I would like to address young people like me around the world. Please use the opportunity you have and learn as much as you can. My fellow Rohingya refugees and I do not have such an opportunity.”
Mohamed Hussein, 65, fled Myanmar five years ago
“One morning [in 2017], we heard gunshots. It was a Thursday night that actual shots were fired from the military post close to our home. The next morning, we heard some Rohingya people had been killed.
We were terrified, as the military were arresting and killing people everywhere. Running for our lives, we arrived here to Bangladesh. We were fortunate that we made it here alive. Bangladesh is doing a lot for us and standing by us.
When we first arrived here, we were very hopeful. But now, we feel stuck. Life has become difficult. I feel anxious about our future because our children are not being educated properly. Whether they stay here or return to Myanmar, what will they do without education? We have many sleepless nights thinking about this.
“My heart longs for our repatriation to Myanmar. The world is made for everyone to live. Today, we have no country of our own despite being human. We are requesting the world to help us live as humans. My wish is to have rights, and peace.”
I receive medical care for my diabetes and high blood pressure at an MSF facility inside the camp, but treatment for my kidney disease is not available in the camp. I am old now and will die soon. I wonder if I will see my motherland before I die. My wish is to breathe my last breath in Myanmar. I am not sure if that wish will be fulfilled.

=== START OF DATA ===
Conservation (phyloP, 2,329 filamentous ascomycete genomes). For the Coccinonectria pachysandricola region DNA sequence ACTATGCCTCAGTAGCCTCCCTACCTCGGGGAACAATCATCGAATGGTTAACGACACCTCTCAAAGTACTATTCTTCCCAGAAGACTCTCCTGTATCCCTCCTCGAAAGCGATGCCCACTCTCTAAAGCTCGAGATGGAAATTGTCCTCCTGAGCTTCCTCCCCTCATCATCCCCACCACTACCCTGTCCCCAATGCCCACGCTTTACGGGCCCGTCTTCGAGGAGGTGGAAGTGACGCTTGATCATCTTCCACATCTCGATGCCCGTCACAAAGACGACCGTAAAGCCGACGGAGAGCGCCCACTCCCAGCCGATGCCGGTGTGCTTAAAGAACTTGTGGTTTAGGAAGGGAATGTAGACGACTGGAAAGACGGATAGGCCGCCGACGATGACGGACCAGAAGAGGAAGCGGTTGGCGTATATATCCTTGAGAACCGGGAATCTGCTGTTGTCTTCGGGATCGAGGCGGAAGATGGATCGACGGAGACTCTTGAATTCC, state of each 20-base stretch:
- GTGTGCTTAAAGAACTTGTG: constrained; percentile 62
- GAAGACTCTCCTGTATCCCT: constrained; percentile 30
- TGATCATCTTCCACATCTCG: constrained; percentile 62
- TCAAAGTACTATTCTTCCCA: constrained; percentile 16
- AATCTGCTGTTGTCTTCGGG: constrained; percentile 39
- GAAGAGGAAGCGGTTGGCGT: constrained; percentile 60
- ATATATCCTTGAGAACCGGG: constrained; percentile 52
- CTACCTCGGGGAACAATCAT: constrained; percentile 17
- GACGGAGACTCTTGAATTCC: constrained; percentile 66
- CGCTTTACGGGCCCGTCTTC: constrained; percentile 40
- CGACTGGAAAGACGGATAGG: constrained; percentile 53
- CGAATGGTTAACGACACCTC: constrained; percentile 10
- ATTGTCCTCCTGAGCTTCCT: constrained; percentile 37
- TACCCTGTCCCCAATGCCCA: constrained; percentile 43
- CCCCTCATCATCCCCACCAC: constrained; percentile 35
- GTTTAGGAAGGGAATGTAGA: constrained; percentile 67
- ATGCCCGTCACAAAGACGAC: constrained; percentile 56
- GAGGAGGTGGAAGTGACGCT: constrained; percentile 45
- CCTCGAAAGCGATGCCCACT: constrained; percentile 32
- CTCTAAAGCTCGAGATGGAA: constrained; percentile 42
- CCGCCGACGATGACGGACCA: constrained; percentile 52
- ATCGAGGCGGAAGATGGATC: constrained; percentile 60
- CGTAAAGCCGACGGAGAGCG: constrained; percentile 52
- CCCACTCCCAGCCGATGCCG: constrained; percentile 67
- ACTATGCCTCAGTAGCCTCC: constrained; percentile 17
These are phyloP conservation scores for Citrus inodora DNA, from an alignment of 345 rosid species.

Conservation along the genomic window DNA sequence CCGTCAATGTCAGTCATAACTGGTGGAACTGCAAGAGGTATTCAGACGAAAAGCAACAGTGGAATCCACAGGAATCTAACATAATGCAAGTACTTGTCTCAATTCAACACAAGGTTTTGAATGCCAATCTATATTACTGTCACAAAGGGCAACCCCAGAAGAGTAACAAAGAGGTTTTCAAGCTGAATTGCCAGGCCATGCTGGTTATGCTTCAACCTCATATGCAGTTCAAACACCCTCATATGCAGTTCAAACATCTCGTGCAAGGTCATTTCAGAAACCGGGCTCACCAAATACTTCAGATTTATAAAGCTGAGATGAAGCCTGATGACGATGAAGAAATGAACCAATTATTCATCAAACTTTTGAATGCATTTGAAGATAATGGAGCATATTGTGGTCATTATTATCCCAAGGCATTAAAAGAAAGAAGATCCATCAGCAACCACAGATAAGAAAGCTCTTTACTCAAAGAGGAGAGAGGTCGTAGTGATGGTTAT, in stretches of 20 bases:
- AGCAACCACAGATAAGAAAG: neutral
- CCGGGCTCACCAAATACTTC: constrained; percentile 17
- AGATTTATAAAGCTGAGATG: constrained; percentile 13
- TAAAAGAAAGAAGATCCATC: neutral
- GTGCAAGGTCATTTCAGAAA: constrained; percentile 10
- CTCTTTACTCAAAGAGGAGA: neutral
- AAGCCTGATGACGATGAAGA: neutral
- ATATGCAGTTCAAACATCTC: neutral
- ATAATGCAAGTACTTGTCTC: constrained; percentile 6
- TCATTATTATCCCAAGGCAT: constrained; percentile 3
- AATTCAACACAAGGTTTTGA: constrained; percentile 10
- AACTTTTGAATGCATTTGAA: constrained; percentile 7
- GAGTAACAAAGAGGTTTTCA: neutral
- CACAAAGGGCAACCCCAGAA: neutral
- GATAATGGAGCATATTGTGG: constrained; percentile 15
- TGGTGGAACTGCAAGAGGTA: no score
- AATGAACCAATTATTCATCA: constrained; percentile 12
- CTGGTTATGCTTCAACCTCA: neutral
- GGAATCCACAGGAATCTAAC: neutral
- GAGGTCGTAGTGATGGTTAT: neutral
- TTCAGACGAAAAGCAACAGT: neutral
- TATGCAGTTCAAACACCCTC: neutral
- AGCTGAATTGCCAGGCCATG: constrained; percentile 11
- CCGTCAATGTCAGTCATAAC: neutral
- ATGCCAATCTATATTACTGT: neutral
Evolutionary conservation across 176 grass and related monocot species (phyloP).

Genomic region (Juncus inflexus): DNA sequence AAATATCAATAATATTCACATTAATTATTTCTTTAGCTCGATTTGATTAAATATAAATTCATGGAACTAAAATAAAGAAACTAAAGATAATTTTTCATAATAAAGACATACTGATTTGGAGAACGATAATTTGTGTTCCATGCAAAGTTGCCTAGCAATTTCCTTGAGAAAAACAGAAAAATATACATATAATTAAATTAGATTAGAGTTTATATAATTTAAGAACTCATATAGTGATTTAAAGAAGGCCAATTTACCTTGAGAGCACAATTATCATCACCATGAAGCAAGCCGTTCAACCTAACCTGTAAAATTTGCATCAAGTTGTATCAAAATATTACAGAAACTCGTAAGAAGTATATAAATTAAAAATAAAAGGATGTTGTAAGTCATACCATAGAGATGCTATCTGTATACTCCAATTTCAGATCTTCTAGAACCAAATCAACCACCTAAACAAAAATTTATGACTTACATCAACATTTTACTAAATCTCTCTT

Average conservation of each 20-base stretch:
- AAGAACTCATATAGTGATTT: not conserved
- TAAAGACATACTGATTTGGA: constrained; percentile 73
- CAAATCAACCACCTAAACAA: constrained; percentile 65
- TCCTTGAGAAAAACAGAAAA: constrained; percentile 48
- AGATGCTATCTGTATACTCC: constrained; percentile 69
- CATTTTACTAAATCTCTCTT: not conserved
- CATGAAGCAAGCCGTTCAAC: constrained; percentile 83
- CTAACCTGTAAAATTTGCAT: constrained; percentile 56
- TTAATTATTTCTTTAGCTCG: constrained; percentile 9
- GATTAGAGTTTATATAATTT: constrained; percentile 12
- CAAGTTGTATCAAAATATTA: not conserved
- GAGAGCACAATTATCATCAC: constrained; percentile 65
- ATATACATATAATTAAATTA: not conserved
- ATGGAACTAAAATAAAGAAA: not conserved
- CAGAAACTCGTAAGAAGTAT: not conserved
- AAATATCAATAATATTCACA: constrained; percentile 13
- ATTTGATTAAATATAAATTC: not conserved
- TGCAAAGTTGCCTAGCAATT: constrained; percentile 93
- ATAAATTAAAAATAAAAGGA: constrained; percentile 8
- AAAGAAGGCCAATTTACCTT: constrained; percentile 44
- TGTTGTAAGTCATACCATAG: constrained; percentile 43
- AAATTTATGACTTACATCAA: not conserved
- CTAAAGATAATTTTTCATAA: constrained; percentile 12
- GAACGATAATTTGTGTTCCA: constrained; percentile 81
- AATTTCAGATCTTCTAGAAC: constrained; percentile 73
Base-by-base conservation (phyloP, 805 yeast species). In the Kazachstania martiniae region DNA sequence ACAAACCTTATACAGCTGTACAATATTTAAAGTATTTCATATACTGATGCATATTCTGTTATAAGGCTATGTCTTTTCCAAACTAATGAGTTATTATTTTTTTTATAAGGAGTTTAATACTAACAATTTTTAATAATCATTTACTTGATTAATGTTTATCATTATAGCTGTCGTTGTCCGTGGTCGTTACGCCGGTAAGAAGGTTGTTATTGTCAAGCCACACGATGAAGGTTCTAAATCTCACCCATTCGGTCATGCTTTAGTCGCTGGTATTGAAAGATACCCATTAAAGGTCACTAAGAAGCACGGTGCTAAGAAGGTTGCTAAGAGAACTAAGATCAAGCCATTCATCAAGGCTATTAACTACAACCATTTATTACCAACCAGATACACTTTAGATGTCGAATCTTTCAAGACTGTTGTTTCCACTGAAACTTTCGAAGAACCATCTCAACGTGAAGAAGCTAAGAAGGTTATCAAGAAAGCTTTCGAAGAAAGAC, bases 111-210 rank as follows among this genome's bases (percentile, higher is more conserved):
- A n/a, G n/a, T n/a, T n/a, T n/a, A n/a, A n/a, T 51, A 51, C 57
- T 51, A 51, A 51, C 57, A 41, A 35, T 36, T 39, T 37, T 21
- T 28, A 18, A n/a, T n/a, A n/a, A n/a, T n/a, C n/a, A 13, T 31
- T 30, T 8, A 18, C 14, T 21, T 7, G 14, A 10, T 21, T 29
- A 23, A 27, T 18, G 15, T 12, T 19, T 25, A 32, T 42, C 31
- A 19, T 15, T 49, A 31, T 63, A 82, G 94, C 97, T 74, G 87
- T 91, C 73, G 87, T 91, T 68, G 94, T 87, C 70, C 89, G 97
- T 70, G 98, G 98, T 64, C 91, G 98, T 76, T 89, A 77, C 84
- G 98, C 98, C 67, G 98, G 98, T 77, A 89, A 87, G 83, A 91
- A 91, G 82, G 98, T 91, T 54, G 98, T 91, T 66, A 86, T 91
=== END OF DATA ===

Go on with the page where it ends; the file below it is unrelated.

My heart longs for our repatriation to Myanmar, with the guarantee that our rights will be protected and that we will not be persecuted further. I am scared about the possibility of facing persecution again in Myanmar and since our families are there, we need to think of their safety.
We should be able to study, lead our lives and move around like any other citizen of Myanmar. We should be able to vote, participate in elections and raise our voices in Parliament.
Now that all our rights have been taken away, we are nothing but a walking corpse. The world is made for everyone to live. Today, we have no country of our own despite being human.
I am saying to the world, we are just as human as you are. As we were born as humans, we wish to live a dignified life. We are requesting the world to help us live as humans. My wish is to have rights, and peace.”